‘Times have changed. In the past businesses could use offshore companies to reduce their tax burden or to avoid paying tax altogether. Businesses can still pay huge sums in professional fees to tax specialists in order to ensure they have the best tax arrangement, but they need to be very careful. They will be under scrutiny to determine where their management control is based and the location of their source of income. There is no way that business transactions can be structured to ensure that the business does not have to pay tax anywhere. If a company is incorporated in a jurisdiction where it pays zero tax then people will be sceptical. The assumption is that a company needs to pay tax in its principal place of business. If you have your headquarters in Hong Kong, for example, if this is the place you hold your board meetings and make all of your decisions, then you have to pay Hong Kong corporate tax. Our corporate tax rate is very reasonable of course, and it is important to emphasise that operating as a legitimate business will attract investors and good relations with stakeholders.’
You helped maintain the relationship between the Institute in Hong Kong and the ICSA during the difficult period before 2012. Are you pleased with how that relationship has evolved?
‘I am very pleased to see that there is better communication among the ICSA divisions. The ICSA now holds its international council meetings in different parts of the world and we have better representation from different divisions on the executive committee.
It is also good to see better co-operation between the Institute here in Hong Kong and other countries in Asia such as Thailand, Taiwan, and Indonesia. I think everyone sees the need to enhance corporate governance and they are looking to peer bodies in the region for ideas on how best to do this. I think this is a common trend.’
What’s your view of the recent ICSA initiative to create the new Chartered Governance Professional designation?
‘I support adding the governance professional qualification to our existing Chartered Secretary qualification because calling ourselves only Chartered Secretaries might limit the scope of our profession. There are so many areas we focus on, including for example risk management, but to a large extent all of our work is about upholding corporate governance so why not call ourselves governance professionals? Also, this is a way to embrace more members in the profession, some of whom do not regard themselves as corporate secretaries. So I think this is a win-win situation.’
What do you think the role of the company secretary will look like in, say, 10 or 20 years time?
‘Company secretaries have a central position in companies and, if they stay for long enough, they become an essential knowledge-base. They are responsible for keeping records, keeping up to date with regulatory compliance and many other things that, if they do not fit within an existing department, find their way to the company secretary. So these days we talk about the Company Secretary but over time I think every large organisation will have a Company Secretary’s Office, which will function as the corporate memory and the repository of corporate knowledge. This will help maintain continuity as different individuals move in and out of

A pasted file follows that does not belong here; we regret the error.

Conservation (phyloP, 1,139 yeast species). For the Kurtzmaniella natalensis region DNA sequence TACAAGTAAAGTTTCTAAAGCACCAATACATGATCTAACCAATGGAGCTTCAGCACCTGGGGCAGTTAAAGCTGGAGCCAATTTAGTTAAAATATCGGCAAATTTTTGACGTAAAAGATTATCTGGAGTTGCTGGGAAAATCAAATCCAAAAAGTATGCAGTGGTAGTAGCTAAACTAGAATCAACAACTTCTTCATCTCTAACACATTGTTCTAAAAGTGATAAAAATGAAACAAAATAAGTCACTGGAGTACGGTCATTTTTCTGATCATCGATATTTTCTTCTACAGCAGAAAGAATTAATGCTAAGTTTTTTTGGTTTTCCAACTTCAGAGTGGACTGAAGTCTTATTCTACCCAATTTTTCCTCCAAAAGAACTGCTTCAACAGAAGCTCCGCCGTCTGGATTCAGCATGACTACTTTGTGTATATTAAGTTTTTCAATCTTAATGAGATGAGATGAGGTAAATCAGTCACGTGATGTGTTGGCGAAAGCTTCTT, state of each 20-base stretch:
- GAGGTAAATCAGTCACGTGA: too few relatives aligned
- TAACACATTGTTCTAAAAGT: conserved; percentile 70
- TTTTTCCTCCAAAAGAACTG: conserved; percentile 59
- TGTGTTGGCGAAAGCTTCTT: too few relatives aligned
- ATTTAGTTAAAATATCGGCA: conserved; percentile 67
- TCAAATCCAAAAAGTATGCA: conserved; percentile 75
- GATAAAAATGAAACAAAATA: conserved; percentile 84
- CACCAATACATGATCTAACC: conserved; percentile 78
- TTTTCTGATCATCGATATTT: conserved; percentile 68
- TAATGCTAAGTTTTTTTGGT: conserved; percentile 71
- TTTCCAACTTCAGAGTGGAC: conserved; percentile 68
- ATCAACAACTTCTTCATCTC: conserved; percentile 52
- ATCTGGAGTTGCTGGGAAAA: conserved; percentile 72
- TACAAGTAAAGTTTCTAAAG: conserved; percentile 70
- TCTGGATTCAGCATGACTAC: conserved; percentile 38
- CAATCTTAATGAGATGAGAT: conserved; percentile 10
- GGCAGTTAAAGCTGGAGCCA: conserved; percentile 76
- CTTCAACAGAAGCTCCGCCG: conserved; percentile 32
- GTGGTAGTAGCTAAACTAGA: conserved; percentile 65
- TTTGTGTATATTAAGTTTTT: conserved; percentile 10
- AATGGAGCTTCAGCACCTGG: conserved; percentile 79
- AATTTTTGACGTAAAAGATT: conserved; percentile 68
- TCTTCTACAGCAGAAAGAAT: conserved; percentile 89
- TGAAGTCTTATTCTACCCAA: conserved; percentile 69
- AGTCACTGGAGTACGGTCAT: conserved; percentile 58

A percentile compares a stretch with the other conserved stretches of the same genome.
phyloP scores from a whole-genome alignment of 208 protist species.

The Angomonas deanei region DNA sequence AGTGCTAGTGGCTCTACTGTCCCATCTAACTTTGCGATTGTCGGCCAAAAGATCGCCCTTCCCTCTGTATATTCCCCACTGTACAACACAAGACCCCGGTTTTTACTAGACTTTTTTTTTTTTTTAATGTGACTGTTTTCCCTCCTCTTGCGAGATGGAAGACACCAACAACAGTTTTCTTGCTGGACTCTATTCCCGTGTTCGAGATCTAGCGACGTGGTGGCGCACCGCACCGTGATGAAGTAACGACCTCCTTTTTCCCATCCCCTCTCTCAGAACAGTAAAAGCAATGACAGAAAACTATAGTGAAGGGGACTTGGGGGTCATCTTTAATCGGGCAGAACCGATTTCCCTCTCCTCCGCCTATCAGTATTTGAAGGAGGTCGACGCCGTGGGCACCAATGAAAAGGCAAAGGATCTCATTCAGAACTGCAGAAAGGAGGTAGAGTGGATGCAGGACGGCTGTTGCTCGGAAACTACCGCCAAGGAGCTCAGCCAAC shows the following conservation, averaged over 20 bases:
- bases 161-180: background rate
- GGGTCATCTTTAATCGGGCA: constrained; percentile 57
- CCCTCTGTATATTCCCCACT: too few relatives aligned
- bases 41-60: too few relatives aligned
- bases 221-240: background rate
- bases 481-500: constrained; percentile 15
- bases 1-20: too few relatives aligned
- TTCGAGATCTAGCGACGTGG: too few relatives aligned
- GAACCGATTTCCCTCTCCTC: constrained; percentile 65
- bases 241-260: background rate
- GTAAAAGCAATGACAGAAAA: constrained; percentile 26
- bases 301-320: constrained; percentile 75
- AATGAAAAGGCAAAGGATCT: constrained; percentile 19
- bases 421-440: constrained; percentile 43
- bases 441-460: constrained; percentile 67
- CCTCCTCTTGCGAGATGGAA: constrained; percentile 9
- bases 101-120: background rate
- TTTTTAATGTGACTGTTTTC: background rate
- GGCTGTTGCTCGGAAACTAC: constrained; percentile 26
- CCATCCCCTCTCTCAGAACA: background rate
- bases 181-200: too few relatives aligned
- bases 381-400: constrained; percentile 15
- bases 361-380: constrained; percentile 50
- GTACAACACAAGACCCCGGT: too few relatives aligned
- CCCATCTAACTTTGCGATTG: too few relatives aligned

What issues do you think new recruits to the profession here in Hong Kong will be dealing with in the years ahead?
‘I think there will be a growing demand for company secretaries in Hong Kong. Hong Kong is a major IPO centre and increasing numbers of companies from Mainland China are coming to Hong Kong to list so there will be a lot of work to do. If there is a Company Secretary’s Office then you can imagine that there will be a team of people involved in company secretarial work and there will be a career ladder for new recruits.
I expect language skills to be increasingly important. If practitioners are able to read and write effectively in English and Chinese, that will be very useful. Understanding the culture here and in the Mainland will also be an important asset.
Members of the profession will certainly also have to consider technology. Some developments, for example more advanced data management and document management systems will certainly save company secretaries a lot of time and make it easier to locate and circulate documents. They might also, of course, reduce the number of people required at a junior level on some tedious work. Professionals doing high-end work, though, cannot be replaced easily by technology. In the future, whether it is taking minutes or providing advice to the board, you will still need people with the right technical and interpersonal skills, experience and judgement for that work.’
Natalia Seng FCIS FCS(PE) was interviewed by CSj Editor Kieran Colvert.